• Her thoracic kyphosis measurement was normal and sacral base angle were normal.

Kathy had complex, restricted whole-spinal intersegmental motions widespread spinal subluxations which cause corresponding widespread muscle contractions and trigger points.
Kathy has Lower Crossed Syndrome (Swayback) with accompanying Upper Crossed Syndrome, signs of which are:

      • Larger lower lumbar disc angles with smaller-than-normal upper lumbar disc angles Posterior loading of the lower lumbar spine
      • Knee hyperextended and displaced posterior to her pelvis and center of gravity line
      • Thoracic kyphosis
      • Anterior head carriage
      • Forward rounded (protracted) shoulders

Kathy has Iliosacral-Pubic Symphysis-Lumbar Subluxation Complex, characterized by:

      • Frontal plane and sagittal plain distortions of her pelvis
      • Fixation of one sacroiliac joint and hypermobility of the other
      • Hip adductor weakness during hip flexion
      • L1-L5 myotome weaknesses

There are Subluxations of Right Ribs 6 and 7 and Left Rib 1:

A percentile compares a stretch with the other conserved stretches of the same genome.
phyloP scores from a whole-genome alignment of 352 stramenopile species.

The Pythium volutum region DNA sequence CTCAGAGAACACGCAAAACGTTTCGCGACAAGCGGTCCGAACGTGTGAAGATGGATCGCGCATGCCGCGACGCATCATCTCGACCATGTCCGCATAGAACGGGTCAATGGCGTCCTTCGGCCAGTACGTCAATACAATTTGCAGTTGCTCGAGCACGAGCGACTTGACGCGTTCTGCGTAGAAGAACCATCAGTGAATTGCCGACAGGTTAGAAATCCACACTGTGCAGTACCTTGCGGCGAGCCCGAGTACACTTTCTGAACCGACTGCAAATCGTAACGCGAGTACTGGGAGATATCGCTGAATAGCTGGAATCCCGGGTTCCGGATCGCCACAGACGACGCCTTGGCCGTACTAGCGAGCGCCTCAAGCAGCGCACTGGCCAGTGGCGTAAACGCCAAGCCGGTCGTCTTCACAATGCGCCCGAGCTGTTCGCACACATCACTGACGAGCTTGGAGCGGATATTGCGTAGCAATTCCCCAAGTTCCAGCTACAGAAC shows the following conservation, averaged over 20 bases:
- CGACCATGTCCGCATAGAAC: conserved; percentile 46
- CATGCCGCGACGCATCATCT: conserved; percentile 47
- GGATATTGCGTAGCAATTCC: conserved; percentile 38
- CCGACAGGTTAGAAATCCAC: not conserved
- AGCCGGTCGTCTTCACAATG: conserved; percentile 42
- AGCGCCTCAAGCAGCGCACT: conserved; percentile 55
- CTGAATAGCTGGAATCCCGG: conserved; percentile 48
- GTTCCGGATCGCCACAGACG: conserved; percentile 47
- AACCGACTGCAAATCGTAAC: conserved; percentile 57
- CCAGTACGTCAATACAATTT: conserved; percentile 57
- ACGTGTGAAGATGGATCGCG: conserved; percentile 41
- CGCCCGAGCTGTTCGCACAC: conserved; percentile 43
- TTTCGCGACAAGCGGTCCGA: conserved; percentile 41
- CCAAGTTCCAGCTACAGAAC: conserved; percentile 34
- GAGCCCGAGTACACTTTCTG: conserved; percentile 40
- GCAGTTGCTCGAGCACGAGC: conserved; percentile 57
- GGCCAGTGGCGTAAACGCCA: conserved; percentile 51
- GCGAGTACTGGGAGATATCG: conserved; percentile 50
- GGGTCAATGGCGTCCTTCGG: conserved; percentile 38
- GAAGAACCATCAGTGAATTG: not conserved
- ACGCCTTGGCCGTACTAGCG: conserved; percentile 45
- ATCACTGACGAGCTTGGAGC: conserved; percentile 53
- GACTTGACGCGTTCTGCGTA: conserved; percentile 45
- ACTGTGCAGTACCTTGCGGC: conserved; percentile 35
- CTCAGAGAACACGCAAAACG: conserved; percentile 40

• These ribs were stuck in their inspiration pattern and resisted expiration movement.
      • They resisted superior to inferior motion.
      • They resisted anterior to posterior motion.

Kathy’s physical and X-ray examinations gave information specific to vectored corrective procedures needed for effectively treating subluxations of the sacroiliac joints, pubic symphysis, lumbar, thorax and ribs.


My diagnosis was confirmed except, her general rib cage subluxation was differentiated specifically to right ribs 6 and 7 and left rib 1 subluxations.



Kathy returned to our Clinic for follow-up and the initial treatment of her ilia, sacrum, pubic symphysis, lumbar, thorax, rib cage and lower cervical spine, L1 through L5, T12 through T1, C7 through C3, right ribs 6 and 7 and left rib 1.


Kathy’s Anatometer Examination continued to be negative for upper cervical subluxation complex. Her hips were level, pelvis and upper back centered upon her midline and her standing weight balanced between the right and left side of her body. Her follow-up Supine Leg-Length upper cervical exam confirmed her leg lengths remained even, another negative for upper cervical subluxation complex. Further treatment of the upper cervical spine was not indicated at that time.



Treatment included correction of her right superiorly translated and left internally rotated ilia, pubic symphysis subluxation, subluxations of L1 through L5, T12 through T1 and C7 through C3, left rib 1 and right ribs 6 and 7.